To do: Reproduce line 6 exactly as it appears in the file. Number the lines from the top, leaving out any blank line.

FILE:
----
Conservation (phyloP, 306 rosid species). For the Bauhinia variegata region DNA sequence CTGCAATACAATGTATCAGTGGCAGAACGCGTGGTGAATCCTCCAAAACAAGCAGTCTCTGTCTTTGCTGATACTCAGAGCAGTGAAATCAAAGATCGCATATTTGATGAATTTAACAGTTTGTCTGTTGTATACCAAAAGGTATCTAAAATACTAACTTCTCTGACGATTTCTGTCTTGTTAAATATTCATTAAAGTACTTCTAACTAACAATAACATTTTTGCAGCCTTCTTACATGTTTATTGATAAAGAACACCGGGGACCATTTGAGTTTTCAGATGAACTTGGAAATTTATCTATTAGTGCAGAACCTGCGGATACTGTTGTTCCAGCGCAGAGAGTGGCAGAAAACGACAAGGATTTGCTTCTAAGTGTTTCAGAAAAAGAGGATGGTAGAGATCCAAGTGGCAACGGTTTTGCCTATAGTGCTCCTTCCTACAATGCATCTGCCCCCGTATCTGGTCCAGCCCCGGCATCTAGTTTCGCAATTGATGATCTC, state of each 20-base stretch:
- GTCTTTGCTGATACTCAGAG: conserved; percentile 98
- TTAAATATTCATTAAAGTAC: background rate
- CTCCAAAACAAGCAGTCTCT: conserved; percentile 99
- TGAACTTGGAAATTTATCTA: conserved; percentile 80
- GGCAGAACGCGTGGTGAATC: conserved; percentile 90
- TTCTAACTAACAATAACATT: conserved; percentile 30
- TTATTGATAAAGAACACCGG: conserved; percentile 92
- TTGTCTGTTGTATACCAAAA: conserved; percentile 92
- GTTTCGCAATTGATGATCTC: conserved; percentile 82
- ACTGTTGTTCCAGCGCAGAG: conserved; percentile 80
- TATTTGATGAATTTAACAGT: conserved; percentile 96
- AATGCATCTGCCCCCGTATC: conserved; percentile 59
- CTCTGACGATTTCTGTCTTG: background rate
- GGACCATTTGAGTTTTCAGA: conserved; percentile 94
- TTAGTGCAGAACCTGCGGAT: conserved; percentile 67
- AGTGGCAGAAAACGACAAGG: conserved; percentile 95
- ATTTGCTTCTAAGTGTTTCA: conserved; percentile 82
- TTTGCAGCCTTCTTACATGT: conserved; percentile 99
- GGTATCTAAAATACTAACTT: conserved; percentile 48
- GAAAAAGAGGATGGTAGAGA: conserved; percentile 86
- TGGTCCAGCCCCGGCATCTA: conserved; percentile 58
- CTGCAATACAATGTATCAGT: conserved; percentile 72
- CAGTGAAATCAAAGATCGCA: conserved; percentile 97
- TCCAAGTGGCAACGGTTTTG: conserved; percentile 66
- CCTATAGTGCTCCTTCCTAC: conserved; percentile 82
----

- GGCAGAACGCGTGGTGAATC: conserved; percentile 90